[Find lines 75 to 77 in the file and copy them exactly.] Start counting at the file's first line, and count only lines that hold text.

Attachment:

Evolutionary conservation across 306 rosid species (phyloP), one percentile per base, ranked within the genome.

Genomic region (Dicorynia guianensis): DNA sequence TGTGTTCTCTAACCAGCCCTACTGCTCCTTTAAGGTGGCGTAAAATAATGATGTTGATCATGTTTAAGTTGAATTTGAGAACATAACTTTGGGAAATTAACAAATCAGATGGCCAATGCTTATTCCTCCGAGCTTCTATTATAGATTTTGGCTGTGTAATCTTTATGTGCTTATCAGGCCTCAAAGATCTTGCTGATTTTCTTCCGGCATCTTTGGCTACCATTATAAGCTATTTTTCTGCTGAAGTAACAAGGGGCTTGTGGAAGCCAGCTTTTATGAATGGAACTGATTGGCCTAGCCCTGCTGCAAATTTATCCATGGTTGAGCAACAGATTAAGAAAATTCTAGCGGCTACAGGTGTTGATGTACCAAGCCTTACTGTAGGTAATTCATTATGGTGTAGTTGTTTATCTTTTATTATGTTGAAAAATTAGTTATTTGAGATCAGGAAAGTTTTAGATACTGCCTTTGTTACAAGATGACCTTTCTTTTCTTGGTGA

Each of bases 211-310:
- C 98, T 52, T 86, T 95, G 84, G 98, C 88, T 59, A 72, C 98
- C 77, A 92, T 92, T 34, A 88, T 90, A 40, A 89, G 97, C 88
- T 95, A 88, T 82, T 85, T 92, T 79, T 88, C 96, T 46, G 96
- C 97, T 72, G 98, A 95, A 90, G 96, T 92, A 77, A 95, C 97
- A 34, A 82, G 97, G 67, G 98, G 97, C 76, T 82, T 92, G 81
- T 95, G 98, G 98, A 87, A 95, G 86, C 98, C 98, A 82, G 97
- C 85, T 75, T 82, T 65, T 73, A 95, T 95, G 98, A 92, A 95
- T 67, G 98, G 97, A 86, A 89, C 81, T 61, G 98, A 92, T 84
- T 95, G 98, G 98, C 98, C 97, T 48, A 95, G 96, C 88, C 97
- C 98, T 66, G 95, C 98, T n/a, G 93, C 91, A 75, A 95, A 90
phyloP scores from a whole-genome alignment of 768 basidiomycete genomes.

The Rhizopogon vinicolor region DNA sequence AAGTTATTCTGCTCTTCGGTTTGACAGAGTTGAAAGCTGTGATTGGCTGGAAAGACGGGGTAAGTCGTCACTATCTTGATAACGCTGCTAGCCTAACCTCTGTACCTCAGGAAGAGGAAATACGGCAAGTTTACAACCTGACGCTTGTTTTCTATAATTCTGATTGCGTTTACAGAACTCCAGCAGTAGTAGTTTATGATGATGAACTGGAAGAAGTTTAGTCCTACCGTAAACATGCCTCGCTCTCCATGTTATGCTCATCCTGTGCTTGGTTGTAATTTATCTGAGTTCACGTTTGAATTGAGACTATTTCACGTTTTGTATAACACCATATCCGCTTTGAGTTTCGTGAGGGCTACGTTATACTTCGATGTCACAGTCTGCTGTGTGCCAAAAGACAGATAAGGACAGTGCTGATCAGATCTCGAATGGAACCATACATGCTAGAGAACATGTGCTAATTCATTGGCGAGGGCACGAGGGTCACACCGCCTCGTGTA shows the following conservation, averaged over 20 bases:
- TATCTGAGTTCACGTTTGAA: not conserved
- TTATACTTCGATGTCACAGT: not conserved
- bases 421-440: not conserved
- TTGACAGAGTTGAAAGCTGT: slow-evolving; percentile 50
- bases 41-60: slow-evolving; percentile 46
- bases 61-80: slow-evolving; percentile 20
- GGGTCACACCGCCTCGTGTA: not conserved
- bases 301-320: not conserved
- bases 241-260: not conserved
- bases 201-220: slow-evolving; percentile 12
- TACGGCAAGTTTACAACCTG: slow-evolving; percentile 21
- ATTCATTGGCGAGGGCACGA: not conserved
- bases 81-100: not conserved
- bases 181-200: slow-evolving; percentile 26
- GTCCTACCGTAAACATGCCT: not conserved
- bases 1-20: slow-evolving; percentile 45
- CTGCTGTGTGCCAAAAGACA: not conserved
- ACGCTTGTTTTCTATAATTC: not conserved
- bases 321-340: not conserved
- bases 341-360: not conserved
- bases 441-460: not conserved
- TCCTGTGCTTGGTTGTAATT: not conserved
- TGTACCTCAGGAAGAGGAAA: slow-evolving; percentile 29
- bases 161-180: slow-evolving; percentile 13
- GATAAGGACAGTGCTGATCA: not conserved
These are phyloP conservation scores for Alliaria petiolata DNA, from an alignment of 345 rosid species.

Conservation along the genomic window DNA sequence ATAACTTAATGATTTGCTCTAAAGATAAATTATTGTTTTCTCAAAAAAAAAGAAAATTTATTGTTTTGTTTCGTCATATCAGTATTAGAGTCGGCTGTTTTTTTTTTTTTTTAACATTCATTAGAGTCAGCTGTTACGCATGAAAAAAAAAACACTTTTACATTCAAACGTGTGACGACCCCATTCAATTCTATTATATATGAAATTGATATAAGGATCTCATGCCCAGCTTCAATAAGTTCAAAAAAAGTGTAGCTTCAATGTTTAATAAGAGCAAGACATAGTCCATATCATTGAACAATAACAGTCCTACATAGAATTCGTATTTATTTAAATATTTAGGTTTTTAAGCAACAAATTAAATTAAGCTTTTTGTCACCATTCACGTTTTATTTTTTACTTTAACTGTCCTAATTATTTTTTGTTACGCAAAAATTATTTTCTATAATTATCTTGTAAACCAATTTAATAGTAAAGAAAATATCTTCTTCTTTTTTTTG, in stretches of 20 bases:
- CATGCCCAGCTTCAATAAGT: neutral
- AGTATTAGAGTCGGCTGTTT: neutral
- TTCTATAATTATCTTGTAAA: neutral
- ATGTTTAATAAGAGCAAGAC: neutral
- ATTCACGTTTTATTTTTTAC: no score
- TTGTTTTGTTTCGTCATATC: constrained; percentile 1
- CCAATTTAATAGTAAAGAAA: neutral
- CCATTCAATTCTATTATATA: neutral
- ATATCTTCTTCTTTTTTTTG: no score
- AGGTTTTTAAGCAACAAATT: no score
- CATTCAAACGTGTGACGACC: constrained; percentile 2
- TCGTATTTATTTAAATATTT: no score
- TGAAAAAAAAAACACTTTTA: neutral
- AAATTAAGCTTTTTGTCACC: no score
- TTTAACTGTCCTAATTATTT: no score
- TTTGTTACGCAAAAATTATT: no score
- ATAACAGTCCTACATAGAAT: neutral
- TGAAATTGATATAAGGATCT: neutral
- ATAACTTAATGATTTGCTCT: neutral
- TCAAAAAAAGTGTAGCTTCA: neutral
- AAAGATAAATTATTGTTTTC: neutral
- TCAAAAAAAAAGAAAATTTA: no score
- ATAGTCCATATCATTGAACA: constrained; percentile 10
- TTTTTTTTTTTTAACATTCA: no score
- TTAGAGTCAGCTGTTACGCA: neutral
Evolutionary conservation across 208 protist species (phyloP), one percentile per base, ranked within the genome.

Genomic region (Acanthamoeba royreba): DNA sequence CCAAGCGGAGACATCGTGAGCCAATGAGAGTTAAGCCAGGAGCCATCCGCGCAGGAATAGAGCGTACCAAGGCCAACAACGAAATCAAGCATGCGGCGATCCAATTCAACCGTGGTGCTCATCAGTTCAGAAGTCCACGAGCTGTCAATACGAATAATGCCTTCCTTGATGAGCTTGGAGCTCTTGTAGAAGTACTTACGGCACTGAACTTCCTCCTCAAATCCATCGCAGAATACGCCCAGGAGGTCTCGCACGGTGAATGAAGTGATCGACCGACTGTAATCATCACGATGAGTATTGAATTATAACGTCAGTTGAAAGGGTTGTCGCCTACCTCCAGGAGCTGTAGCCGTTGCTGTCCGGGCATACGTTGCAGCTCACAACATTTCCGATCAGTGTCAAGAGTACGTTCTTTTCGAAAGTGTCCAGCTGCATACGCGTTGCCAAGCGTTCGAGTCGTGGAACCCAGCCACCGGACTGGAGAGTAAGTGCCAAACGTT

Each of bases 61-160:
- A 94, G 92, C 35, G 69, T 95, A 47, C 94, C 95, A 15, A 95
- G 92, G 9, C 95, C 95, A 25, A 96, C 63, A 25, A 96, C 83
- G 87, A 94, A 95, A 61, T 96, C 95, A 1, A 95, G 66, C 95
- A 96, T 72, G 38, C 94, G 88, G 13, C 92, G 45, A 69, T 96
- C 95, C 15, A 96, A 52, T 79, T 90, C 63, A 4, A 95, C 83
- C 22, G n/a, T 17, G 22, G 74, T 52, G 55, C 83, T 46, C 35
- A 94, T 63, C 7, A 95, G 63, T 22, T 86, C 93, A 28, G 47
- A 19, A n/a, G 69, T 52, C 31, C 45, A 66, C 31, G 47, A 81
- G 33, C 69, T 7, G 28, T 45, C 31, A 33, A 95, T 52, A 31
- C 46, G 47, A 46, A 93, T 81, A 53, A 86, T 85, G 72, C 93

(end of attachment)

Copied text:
- C 95, C 15, A 96, A 52, T 79, T 90, C 63, A 4, A 95, C 83
- C 22, G n/a, T 17, G 22, G 74, T 52, G 55, C 83, T 46, C 35
- A 94, T 63, C 7, A 95, G 63, T 22, T 86, C 93, A 28, G 47